The most popular - and the most useless - of these questions is whether or not you would have been a willing investor. The “would you have invested” question is useless in no small part because it implies that the victims are complicit in the perpetuation of the fraud by their own blind faith borne entirely of greed. And it is true that for decades, Madoff’s returns were outrageous and inexplicable by all standards, yet he persisted year after year after year, attracting new investors in his ever-growing Ponzi scheme. But if invited, coerced, hounded, and even shamed by people in your trust network, would you have put money in? Of course you would have. Very few individual investors have the sophistication and skepticism, let alone the cuts and bruises and calluses, of an institutional investor. Add the marketing that Madoff employed - personal relationships, exclusivity, secrecy, and the twisted implication that because the SEC had investigated his firm no less than six times and found nothing it was quite clearly legitimate - and the individual with capital to invest didn’t have much of a chance. As the 19th century sage PT Barnum pointed out, the coefficient of suckers to birth rates has always been nearly 1.0. Very few have special immunity.

The better questions have to do with how you would have behaved as a regulator. The popular posture toward the SEC is one of disappointment, that they failed the very investors they are paid to protect, that the institution itself is corrupted by regulatory capture. Yet had you been a SEC investigator, would you have recognized the impossibility of Madoff’s returns when presented with little more than other people’s theories? Would you have been diligent with inquiries after the boss told you to drop it? Would you even have been just a little bit more hygienically thorough?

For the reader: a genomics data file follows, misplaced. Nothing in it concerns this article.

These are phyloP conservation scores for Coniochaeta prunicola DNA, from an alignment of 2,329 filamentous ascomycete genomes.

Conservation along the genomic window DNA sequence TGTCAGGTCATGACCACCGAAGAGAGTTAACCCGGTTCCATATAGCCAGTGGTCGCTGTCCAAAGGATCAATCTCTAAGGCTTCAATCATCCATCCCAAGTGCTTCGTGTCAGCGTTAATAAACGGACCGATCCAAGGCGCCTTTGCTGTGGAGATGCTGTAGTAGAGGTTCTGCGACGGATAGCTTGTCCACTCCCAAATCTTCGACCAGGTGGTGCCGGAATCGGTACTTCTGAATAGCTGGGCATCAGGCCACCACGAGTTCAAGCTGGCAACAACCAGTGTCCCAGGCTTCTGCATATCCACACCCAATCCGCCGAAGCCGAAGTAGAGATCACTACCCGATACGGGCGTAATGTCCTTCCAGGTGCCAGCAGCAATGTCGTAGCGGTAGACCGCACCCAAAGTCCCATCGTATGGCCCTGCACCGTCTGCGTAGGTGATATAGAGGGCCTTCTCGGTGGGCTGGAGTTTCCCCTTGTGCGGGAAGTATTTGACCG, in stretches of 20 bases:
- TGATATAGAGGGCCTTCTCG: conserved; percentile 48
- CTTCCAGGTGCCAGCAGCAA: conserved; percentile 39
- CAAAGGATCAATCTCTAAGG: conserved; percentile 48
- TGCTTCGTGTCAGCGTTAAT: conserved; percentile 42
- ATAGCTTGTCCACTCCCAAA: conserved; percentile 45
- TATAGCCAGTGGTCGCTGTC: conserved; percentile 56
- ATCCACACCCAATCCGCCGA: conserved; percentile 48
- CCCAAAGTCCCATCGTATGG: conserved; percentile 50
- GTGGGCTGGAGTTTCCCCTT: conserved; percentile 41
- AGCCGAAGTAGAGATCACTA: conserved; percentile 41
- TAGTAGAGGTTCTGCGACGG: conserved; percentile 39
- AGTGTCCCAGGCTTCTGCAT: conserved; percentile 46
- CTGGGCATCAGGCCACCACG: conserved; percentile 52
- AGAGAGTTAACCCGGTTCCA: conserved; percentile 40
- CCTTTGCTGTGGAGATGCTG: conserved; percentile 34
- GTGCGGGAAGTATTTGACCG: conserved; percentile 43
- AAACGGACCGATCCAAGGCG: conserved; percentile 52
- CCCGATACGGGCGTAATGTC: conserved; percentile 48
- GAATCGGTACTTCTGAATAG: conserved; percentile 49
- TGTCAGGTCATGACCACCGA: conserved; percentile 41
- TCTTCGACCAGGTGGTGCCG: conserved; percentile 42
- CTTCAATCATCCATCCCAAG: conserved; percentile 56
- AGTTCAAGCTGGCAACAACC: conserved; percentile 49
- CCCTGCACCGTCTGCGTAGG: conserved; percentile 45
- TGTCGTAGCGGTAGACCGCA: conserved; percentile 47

Answer those questions in the context of business-as-usual at any regulatory agency. How understaffed is the SEC? How many plausible allegations of fraud is the SEC presented with each month? And the allegations they receive, are they truly the product of independent researchers seeking to right wrongs, or are they motivated by some nefarious intent such as professional jealousy? How does the SEC balance the quantity versus the quality of investigations they undertake? How routine do these investigations become to the investigators themselves? What makes any of us think we would not ourselves be burdened by these - and many, many more - factors in the disposition of our jobs as investigators? This line of questioning is not intended to suggest the SEC was not derelict in its duties, but to point out how difficult the job is.

If the regulatory failures surrounding Madoff are examples of bad governance, what does good look like? I have written elsewhere that we can take cues from the positive behaviors and actions of the activist investor playbook. But if the regulatory lapses in the Madoff case tell us anything, it is that a playbook is one thing, a persona is another. Dr. John Kay summed this up best when he described the person best suited to do this kind of job:

You require both an abrasive personality and considerable intellectual curiosity to do the job.

It is easy to criticize the regulators in hindsight from the comfort of one’s armchair. It is another to possess the personality traits, the discipline to know when to bring them to bear, and the energy to sustain them, in every situation every day in which we find ourselves.